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The MediaWiki logo.

MediaWiki is an open-source wiki software package used by some of the largest wikis in the world, most notably Wikipedia, and many smaller wikis.


MediaWiki uses a flexible modular system in which components have dependencies and build on each other. For example, the Asirra anti-spam extension depends on the ConfirmEdit extension. According to a 26 September 2012 email by software developer Timo Tijhof, the philosophy of keeping the core software minimal can be summed up as "unless other existing core functionality would need it, it doesn't make sense to include it. Instead, extensions should prove themselves. If an extension provides functionality that other extensions need, those other extensions will simply add 'Make sure X and Y [are] installed first' to their instructions". One of the benefits of this is fair competition, in that extensions can decide what they want to use; this modularity also makes it easy for developers to fork a utility and improve it.

In this respect, MediaWiki is much like other successful modular software packages such as Wordpress, which have many hundreds or even thousands of extensions available from different authors.

Virginia Postrel writes, "That computer programs are themselves strings of rules, which in turn depend on more-fundamental rules embedded in hardware or lower-level software languages, means that even a nonphilosophical programmer has a practical knowledge of rule structures. And for the more ambitious, developing the virtual frontier offers a chance to explore and create rules that enable other people to generate rich, dynamic systems of their own."[1] The application of Postrel's philosophy, dynamism, to wikis is called "wikidynamism."[2]

In the MediaWiki community, freedom and personal responsibility go hand in hand. A developer is free to create and distribute an extension that is marked as "beta," "experimental," or "unstable," and a wiki system administrator is free to install and use it, at his own risk. He or the wiki owner for whom he works bears the consequences if a glitch in the extension causes problems.

MediaWiki and its documentation are copylefted, the former under the GNU Public License and the latter under the Creative Commons Attribution Share-Alike license. Its success could be considered proof not only that people (including wealthy donors such as Google's investors) are generous enough to fund such projects, but that copyright protections are not needed to ensure the advancement of new technology. The ability to produce derivative works from others' contributions provides a significant advantage for MediaWiki developers, and the development community is willing to provide code review services free of charge to those who are willing to allow the community to benefit from their work product.[citation needed]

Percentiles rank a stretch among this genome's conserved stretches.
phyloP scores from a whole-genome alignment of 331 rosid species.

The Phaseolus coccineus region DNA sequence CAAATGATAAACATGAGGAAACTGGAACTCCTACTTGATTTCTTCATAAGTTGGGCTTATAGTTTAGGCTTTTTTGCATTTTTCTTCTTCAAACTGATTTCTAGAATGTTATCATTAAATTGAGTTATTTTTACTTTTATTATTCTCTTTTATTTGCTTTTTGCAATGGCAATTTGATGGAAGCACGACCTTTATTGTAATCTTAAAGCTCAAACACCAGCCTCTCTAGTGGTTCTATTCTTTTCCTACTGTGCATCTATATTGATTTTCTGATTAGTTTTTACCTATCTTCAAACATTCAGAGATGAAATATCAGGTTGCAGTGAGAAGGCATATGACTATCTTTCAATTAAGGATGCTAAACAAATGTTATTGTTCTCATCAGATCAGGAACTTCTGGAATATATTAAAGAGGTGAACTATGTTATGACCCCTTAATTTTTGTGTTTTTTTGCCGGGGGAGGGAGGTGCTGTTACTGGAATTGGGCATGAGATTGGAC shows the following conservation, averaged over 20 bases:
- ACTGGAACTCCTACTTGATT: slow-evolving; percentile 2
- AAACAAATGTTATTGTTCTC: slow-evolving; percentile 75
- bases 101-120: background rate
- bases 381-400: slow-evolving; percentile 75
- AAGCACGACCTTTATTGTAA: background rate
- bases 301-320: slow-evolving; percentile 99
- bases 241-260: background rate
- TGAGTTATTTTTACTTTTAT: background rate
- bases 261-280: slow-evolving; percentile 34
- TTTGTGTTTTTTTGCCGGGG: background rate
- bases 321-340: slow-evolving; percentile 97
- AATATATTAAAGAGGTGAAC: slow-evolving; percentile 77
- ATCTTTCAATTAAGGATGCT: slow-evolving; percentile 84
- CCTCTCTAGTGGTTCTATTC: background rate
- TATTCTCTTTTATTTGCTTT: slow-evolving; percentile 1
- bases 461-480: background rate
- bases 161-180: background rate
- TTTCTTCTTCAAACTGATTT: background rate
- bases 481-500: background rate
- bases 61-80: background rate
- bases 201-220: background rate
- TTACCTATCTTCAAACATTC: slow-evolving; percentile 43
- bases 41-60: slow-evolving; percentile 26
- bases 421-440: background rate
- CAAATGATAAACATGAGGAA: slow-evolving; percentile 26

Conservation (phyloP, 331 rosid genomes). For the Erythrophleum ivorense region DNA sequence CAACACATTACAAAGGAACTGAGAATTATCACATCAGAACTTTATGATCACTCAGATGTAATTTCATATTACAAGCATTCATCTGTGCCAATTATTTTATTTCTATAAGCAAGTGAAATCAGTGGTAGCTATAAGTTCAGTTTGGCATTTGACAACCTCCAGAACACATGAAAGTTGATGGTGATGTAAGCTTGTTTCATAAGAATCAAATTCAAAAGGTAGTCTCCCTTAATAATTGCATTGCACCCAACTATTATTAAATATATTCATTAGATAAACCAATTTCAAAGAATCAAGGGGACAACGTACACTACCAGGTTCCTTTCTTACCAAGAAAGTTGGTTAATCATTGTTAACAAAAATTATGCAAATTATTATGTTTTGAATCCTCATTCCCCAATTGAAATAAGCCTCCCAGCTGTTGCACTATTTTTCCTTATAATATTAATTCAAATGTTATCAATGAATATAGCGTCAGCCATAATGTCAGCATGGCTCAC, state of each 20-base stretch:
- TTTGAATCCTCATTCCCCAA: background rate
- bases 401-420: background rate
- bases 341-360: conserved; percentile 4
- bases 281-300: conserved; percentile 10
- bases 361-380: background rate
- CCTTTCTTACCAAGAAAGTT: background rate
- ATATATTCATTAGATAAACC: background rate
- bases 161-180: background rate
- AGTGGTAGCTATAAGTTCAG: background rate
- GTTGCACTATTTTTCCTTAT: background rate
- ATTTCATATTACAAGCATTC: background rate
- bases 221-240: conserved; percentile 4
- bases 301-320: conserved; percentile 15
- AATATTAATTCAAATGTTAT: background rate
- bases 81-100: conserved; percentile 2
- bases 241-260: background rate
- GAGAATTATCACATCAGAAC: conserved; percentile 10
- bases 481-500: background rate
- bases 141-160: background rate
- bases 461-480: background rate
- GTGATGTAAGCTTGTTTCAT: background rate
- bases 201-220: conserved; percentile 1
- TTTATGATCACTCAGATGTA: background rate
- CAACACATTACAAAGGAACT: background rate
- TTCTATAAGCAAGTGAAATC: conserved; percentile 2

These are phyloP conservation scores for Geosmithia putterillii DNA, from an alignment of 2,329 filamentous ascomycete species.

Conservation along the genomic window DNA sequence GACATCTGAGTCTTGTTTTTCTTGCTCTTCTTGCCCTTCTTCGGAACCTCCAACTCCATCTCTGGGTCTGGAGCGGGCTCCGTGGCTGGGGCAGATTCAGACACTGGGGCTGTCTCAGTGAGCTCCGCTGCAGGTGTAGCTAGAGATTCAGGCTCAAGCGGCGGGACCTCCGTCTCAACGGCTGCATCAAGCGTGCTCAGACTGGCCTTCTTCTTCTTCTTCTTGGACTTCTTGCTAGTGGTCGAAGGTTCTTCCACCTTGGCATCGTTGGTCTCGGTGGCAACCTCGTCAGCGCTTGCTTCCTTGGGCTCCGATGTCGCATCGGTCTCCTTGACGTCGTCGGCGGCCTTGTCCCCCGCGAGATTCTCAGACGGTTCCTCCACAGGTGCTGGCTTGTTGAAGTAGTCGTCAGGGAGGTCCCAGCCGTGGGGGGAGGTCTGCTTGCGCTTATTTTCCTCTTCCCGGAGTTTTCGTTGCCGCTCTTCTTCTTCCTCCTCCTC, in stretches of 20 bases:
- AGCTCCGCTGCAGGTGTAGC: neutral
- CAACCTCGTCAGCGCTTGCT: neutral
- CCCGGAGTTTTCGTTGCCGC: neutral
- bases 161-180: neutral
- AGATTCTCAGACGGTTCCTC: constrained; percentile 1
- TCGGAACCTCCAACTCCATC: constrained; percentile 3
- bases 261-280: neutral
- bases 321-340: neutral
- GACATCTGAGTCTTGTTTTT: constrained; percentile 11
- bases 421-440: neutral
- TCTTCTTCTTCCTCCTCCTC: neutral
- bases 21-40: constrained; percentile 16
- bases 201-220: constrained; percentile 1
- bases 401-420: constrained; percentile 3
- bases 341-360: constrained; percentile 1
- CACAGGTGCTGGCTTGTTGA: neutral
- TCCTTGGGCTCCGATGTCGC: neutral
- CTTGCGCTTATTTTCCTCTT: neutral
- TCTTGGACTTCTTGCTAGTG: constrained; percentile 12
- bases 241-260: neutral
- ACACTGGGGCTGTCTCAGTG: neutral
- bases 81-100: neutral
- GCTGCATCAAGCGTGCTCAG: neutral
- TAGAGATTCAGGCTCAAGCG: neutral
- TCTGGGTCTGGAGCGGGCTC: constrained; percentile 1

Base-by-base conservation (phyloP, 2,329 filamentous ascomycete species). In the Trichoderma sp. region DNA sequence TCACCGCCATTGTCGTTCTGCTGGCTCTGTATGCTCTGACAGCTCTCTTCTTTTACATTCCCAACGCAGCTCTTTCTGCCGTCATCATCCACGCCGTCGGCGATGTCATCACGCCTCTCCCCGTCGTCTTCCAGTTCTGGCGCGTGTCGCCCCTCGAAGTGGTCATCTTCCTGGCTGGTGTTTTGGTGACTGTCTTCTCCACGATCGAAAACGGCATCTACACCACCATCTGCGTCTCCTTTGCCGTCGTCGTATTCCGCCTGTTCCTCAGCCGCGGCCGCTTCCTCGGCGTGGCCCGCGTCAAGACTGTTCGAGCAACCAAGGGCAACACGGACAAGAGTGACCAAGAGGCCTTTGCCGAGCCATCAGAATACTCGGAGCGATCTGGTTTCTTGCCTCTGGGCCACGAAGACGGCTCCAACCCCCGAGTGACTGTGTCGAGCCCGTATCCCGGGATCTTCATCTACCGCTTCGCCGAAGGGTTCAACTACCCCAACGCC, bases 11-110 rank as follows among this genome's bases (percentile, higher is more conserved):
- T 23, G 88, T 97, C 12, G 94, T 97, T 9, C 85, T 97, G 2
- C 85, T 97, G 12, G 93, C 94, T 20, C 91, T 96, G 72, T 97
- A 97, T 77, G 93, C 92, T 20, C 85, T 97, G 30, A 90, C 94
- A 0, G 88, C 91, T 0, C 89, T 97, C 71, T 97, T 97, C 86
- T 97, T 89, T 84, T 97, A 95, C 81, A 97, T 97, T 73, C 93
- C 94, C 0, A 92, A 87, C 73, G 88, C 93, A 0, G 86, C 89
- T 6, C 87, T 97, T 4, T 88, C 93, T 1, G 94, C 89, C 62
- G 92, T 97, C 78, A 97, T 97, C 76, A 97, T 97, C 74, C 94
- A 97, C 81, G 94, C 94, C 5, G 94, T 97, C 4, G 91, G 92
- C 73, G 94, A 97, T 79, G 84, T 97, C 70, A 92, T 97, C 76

The MediaWiki logo was co-designed by Erik Möller, a self-described "socially liberal secular humanist" who has stated that he believes "that effective collaboration is essential to the growth and survival of our species", that he hopes "to learn and share ideas about collaboration" through his work, and that he has "concluded that certain memes (ideas) are destructive to society, including: the idea that strong intellectual monopoly rights are required to develop a rich and expressive culture, the idea that abortion is murder, the idea that physical pleasure and affection is an inherently dangerous or corrupting influence, and virtually any totalitarian/dogmatic belief system."[3]

In suggesting some changes (which did not get adopted) to the logo, Möller writes:

In Germany, we have a famous children's TV show called "Löwenzahn". It starts with a time lapse sequence of a dandelion flower breaking its way through the asphalt. This is what I've always associated with the MediaWiki logo, technology (brackets) being merely the basis for the growth of something wild and beautiful which transcends it.

However, in that symbolism, I would prefer the wildness to be even more visible, with perhaps a different perspective on the flower, or some visible breakthrough. When I saw the flower on Commons, I was impressed by how much energy it radiates. It strikes me as an appropriate symbol of strength and maturity, hence also the transition from the old slogan 'ideas want to be free' to 'power for your ideas'.[4]

Historically, I believe the double square bracket syntax was first created for Wikipedia by Clifford Adams, originally as a patch to UsemodWiki. MediaWiki (or "phase II" and "phase III" of the software as they were then known) copied this syntax. Since then, some others have copied it as well. I believe it's very historically important for the success of Wikipedia, and as such have always seen it as an adequate symbol for the software as well.[5]

Commenting on the slogan "Because ideas want to be free", Möller writes, "I see it as more of a reference to wiki principles (allowing content to be edited and built upon easily and openly). Some wiki engines try to represent functionality that's more CMS-like (e.g. complex workflows and access controls), while MediaWiki's functionality tends to be driven by the needs of open communities with minimal barriers to entry."[6]

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